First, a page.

Visual AIDS is proud to be working with a team of people at the New School to present Revisiting the AIDS Crisis and the Ongoing Pandemic: Public Health Challenges in the 21st Century from March 9th to 11th at the New School.

The cornerstone event is Surviving, Uniting, Anger and the Plague: A conversation with David France and Jim Hubbard. For the first time in public, the two directors (How to Survive a Plague and United in Anger: A History of ACT UP respectively) will speak about their documentaries, the journey that brought them to the big screen and the reaction from people who have seen the films. While they are similar in many ways, they also contain important differences. Moderator Tony Whitfield will lead them through a robust conversation that will include questions from the audience. (Please note, the event is at capacity. It will be live streamed. You can watch it online, live for free. Go to: LIVE STREAM

The following day, Visual AIDS is excited to work with artist Pato Hebert on TIME IS NOT A LINE:A public conversation around the anxiety of knowing, forgetting, history and living. The afternoon event is aimed at providing space at artists, writers, curators, and thinkers who are currently working through the past enroute to create progressive futures. How does history, such as those explore in France and Hubbard's film, impact us know and how we understand the present, the past and the future. Snacks will be served!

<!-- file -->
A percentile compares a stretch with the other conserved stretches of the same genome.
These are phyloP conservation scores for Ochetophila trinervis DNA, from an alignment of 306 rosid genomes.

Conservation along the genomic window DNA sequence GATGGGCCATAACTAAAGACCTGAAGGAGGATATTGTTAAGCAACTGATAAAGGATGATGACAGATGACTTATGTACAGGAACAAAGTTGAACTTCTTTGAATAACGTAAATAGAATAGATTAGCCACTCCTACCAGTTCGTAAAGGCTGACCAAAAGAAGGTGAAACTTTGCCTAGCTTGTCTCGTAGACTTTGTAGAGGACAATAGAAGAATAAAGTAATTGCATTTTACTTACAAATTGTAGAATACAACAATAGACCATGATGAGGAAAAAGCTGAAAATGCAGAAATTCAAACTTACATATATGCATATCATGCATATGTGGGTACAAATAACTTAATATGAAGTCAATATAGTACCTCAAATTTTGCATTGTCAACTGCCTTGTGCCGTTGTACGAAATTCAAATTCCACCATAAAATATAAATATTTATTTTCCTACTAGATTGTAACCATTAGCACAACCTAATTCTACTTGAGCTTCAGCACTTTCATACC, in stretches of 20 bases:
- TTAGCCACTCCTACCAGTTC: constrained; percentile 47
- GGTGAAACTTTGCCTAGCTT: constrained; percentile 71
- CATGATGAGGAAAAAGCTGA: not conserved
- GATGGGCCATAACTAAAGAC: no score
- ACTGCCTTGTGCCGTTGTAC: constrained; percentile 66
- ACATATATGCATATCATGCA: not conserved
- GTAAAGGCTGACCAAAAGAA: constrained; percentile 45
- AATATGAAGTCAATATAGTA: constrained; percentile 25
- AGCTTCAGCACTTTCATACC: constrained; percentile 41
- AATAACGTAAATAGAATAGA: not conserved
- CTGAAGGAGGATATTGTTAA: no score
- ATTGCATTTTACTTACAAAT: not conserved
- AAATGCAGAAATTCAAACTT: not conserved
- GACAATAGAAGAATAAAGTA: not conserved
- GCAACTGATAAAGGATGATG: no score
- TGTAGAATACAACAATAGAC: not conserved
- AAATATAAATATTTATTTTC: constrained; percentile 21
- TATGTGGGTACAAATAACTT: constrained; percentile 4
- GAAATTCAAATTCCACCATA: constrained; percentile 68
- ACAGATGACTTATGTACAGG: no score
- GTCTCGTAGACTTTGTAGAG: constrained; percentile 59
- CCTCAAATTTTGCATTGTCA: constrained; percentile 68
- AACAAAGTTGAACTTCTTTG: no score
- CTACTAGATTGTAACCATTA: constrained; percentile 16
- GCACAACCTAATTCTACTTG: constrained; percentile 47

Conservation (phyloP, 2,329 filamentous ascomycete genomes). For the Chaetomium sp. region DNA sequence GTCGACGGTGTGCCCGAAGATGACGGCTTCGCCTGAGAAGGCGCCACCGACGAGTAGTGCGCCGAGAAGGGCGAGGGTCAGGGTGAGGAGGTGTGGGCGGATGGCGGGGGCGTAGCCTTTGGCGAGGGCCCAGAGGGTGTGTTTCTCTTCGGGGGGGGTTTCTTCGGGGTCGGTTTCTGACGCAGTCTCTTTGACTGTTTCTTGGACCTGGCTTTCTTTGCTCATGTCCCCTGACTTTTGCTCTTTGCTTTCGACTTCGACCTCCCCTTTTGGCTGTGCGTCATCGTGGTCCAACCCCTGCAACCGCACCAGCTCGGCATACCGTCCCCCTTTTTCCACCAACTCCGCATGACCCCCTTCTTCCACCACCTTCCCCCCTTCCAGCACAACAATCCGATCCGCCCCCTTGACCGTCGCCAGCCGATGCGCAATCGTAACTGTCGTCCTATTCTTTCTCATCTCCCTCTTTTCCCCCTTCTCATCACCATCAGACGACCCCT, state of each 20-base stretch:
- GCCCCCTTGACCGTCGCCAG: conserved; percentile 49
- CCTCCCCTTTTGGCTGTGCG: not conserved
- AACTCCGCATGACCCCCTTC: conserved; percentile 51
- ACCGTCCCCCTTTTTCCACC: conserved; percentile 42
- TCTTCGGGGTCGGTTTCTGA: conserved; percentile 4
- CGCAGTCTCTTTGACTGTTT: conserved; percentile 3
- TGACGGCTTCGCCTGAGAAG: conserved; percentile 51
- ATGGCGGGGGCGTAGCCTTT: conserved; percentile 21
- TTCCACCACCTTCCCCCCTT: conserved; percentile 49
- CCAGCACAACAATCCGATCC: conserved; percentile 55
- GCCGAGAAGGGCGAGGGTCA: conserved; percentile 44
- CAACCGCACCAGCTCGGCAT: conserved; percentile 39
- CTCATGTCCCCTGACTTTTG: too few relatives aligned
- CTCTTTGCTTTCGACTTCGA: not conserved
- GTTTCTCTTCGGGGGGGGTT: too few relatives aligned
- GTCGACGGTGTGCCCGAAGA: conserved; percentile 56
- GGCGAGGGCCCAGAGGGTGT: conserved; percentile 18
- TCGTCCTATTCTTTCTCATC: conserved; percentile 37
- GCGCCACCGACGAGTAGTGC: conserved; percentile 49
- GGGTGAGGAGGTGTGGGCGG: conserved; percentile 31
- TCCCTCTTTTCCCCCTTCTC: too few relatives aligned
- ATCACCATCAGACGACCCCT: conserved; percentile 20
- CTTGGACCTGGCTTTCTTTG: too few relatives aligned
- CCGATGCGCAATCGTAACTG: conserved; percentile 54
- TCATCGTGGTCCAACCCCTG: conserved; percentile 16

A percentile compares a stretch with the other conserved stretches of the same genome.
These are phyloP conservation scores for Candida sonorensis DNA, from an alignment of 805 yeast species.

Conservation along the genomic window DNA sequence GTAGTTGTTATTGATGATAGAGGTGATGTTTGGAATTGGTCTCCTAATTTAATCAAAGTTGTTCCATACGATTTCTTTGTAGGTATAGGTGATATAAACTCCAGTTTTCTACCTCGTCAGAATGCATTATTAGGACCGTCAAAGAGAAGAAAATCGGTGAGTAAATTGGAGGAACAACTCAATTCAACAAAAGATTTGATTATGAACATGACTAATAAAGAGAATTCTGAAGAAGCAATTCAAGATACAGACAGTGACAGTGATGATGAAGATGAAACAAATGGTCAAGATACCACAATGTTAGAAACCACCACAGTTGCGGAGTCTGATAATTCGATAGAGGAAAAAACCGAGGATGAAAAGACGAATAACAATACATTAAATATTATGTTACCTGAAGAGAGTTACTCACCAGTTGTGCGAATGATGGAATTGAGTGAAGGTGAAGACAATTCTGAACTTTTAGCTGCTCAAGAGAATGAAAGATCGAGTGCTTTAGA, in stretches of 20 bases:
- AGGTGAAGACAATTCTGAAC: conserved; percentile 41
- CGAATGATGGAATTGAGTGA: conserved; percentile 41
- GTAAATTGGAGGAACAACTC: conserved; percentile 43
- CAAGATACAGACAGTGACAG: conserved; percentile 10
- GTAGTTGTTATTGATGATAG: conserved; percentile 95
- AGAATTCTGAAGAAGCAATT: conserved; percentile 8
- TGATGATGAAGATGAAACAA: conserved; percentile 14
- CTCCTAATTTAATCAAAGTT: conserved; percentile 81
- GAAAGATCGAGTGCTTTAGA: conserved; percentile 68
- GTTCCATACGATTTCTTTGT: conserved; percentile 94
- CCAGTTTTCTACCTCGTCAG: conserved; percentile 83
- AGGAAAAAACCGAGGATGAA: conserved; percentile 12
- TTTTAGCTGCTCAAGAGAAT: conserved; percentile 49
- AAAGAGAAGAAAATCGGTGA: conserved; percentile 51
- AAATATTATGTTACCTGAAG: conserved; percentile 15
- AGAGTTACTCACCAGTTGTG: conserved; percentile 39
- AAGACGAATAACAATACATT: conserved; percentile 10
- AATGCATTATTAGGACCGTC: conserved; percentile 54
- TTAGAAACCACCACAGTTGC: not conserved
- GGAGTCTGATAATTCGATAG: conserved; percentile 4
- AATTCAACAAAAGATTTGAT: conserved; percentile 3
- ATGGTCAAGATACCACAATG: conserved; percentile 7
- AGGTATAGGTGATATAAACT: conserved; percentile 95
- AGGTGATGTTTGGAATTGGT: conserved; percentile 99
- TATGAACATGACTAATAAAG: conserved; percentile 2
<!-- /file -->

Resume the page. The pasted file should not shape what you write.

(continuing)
Bringing the series to a close is Exposing the Impacts of Labor and Co-Infection: AIDS, Treatment and Research , a discussion that includes a presentation by Colleen Daniels, Director of TB/HIV at Treatment Action Group NY.

Overall the series of events focuses on HIV/AIDS and the ongoing scientific, medical, cultural, and politics concerns associated with the pandemic. The series' goal is to explore and discuss health and wellness topics that impact our lives, communities, and world. Each activity within the series is designed to foster critical thinking and brainstorms that will seek solutions to real world health concerns. Developed by students and organizations, supportive services and academic programs, the series by its very development is built on a framework of collaboration that promotes interdisciplinary approaches.

Revisiting the AIDS Crisis and the Ongoing Epidemic, Health Challenges for the 21st Century is sponsored by The Department of Natural Science and Math/ Lang; Global Studies; Coming Out in the Developing World (CODW); Wellness and Health Promotion/ TNS Students Services; The Social Justice Initiative; Office of Intercultural Support; University Student Center; Thematic Interdisciplinary Programs (TIPS), Visual AIDS, New School for Public Engagement.